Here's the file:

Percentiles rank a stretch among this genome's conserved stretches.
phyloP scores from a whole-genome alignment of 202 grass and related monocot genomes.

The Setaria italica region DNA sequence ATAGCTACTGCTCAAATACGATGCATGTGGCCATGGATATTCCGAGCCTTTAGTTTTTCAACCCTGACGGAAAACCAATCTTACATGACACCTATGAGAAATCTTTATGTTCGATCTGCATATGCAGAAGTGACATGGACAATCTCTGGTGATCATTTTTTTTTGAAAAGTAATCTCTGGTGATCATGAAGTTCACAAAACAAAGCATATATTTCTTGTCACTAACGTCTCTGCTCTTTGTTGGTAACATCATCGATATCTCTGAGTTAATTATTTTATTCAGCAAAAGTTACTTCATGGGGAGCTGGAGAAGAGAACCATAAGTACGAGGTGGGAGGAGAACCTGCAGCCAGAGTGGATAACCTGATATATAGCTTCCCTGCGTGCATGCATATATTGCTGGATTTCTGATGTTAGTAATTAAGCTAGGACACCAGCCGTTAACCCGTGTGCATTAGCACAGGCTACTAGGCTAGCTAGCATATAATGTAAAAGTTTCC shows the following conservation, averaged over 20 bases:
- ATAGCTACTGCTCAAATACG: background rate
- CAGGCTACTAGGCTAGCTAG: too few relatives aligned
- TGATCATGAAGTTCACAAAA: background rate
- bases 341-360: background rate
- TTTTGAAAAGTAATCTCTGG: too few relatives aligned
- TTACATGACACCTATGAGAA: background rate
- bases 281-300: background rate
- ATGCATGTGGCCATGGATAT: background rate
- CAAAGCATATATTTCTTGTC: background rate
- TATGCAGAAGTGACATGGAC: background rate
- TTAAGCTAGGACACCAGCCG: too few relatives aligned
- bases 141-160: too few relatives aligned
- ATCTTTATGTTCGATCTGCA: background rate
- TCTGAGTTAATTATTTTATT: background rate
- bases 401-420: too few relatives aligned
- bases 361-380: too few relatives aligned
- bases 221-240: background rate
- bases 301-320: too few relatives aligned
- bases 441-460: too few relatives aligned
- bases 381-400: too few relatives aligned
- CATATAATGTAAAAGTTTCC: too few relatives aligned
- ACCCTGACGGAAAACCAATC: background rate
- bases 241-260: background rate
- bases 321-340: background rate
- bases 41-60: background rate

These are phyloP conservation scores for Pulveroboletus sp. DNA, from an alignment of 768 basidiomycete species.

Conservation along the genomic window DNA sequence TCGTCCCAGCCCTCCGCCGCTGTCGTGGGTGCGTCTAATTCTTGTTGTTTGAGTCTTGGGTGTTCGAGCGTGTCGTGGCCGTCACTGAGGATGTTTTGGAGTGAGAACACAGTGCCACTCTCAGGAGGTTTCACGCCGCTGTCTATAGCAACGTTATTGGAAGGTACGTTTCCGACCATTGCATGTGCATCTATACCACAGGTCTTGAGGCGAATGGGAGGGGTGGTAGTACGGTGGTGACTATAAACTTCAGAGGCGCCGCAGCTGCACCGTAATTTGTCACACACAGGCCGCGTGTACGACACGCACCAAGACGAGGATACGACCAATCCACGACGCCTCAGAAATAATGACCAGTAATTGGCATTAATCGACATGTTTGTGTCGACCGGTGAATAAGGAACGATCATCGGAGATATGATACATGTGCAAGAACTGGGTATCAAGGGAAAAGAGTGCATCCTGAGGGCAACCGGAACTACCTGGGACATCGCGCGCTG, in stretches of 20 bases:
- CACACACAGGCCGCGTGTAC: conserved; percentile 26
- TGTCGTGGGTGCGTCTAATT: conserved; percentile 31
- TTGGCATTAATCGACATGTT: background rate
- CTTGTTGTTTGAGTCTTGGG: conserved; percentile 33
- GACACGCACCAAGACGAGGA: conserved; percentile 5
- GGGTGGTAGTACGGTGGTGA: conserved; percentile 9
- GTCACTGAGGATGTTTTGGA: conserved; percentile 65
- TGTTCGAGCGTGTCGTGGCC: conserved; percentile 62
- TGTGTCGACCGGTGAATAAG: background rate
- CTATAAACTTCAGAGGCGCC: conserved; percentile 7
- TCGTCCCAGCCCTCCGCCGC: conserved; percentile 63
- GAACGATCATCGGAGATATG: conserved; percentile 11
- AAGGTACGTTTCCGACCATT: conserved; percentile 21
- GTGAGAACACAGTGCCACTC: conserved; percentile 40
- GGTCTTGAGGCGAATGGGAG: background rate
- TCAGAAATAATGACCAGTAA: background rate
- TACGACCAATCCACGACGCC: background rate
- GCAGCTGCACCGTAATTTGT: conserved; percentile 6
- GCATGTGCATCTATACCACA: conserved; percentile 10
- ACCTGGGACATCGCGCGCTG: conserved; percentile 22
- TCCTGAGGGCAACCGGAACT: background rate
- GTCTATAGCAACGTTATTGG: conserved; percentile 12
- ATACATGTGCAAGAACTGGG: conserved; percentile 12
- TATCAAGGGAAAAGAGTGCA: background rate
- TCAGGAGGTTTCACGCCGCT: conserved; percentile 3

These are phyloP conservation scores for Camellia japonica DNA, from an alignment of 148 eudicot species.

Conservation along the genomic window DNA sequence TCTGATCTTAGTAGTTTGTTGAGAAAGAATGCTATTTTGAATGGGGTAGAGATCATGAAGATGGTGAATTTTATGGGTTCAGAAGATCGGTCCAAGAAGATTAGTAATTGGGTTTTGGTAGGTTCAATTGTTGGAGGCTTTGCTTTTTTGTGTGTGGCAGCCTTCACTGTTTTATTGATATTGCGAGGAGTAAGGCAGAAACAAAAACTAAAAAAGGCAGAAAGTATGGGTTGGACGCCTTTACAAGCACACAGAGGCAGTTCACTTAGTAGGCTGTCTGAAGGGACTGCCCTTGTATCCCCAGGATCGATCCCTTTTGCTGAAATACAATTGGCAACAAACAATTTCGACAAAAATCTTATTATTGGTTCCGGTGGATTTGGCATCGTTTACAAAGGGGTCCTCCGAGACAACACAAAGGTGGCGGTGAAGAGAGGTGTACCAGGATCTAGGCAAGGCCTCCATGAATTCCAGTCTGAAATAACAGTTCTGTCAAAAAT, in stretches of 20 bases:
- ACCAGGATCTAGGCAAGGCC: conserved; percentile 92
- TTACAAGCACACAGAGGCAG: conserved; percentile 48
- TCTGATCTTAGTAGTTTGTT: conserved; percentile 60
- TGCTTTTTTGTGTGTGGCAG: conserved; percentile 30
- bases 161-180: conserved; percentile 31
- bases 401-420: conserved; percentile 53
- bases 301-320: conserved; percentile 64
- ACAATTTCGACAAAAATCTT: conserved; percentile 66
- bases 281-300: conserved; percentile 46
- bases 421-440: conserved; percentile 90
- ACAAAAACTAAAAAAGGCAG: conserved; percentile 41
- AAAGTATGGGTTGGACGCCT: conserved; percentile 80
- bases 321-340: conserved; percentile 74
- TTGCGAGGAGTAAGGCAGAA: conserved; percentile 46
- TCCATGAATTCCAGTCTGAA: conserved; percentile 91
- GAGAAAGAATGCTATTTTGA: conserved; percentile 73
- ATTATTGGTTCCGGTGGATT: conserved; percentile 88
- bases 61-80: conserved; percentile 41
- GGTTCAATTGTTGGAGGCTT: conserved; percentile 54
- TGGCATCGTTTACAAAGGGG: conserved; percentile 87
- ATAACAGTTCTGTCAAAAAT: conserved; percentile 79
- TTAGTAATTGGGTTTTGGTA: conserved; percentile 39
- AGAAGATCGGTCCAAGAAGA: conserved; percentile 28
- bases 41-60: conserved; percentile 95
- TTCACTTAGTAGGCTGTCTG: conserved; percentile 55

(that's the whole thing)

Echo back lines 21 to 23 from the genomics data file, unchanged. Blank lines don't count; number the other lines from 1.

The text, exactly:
- bases 301-320: too few relatives aligned
- bases 441-460: too few relatives aligned
- bases 381-400: too few relatives aligned